You can generate electrical power at home but you cannot manufacture your own natural gas, oil, or wood. (I exempt the minority of people owning forestry). This is often an argument for the combination of heat pump and photovoltaic generator.
Last year I blogged in detail about economics of solar power and batteries and on typical power consumption and usage patterns – and my obsession with tracking down every sucker for electrical energy. Bottom line: Despite related tinkering with control and my own ‘user behavior’ it is hard to raise self-consumption and self-sufficiency above statistical averages for homes without heat pumps.
In this post I will focus on load profiles and power generation during several selected days to illustrate these points, comparing…
- … electrical power provided by the PV generator (logged at Fronius Symo inverter).
- … input power needed by the heat pump (logged with energy meter connected to our control unit).
- … power balances provided by the smart meter: Power is considered positive when fed into the grid is counted (This meter is installed directly behind the utility’s meter)
A non-modulating, typical brine-water heat pump is always operating at full rated power: We have a 7kW heat pump – 7kW is about the design heat load of the building, as worst case estimate for the coldest day in years. On the coldest day in the last winter the heat pump was on 75% of the time.
Given a typical performance factor of 4 kWh/kWh), the heat pump needs 1/4 of its rated power as input. Thus the PV generator needs to provide about 1-2 kW when the heat pump is on. The rated power of our 18 panels is about 5kW – this is the output under optimum conditions.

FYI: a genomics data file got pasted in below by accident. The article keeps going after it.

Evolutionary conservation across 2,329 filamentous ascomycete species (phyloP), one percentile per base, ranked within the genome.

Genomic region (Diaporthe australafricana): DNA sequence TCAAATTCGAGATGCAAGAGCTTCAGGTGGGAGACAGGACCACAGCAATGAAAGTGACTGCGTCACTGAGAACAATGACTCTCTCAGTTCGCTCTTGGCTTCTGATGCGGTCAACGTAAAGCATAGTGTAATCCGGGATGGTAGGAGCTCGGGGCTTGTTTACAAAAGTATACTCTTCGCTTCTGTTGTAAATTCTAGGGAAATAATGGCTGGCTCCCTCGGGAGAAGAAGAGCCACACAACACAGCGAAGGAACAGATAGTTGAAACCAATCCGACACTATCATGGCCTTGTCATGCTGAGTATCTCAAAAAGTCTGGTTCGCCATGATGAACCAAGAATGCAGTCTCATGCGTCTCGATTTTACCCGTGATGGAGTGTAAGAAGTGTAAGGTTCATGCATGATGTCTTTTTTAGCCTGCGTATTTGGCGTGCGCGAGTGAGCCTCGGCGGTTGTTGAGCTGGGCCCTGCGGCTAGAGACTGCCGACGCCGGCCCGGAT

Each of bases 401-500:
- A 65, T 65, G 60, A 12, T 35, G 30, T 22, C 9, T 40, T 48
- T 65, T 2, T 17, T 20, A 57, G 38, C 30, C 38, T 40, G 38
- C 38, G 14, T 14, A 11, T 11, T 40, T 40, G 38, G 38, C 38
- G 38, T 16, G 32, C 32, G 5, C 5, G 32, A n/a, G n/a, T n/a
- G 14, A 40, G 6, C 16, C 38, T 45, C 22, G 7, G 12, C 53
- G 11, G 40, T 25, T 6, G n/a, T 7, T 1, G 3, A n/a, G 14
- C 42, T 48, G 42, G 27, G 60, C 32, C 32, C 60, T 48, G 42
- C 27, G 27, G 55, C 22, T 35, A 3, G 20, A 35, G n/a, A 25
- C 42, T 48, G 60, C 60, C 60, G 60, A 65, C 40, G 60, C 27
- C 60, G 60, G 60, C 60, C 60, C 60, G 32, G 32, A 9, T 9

Best result near winter solstice
When it is perfectly sunny in winter, the generator can produce enough energy to power the heat pump between 10:00 and 14:00 in the best case.
But such cloudless days are rare, and in the cold and long nights considerable electrical energy is needed, too.
Too much energy in summer
On a perfect summer day hot water could even be heated twice a day by solar power:
These peaks look more impressive than they are compared to the base load: The heat pump needs only 1-2kWh per day compared to 10-11kWh total consumption.
Harvesting energy in spring
On a sunny day in spring the PV output is higher than in summer due to lower ambient temperatures. As we still need space heating energy this energy can also be utilized better:
The heat pump’s input power is similar to the power of a water heater or an electrical stoves. At noon on a perfect day both the heat pump and one appliance could be run on solar power only.
The typical day: Bad timing
On typical days clouds pass and power output changes quickly. This is an example of a day when sunshine and hot water cycle did not overlap much:
At noon the negative peak (power consumption, blue) was about 3,5kW. Obviously craving coffee or tea was stronger than the obsession with energy efficiency. Even the smartest control system would not be able to predict such peaks in both solar radiation and in erratic user behavior. Therefore I am also a bit sceptical when it comes to triggering the heat pump’s heating cycle by a signal from the PV generator, based on current and ‘expected’ sunshine and weather data from internet services (unless you track individual clouds).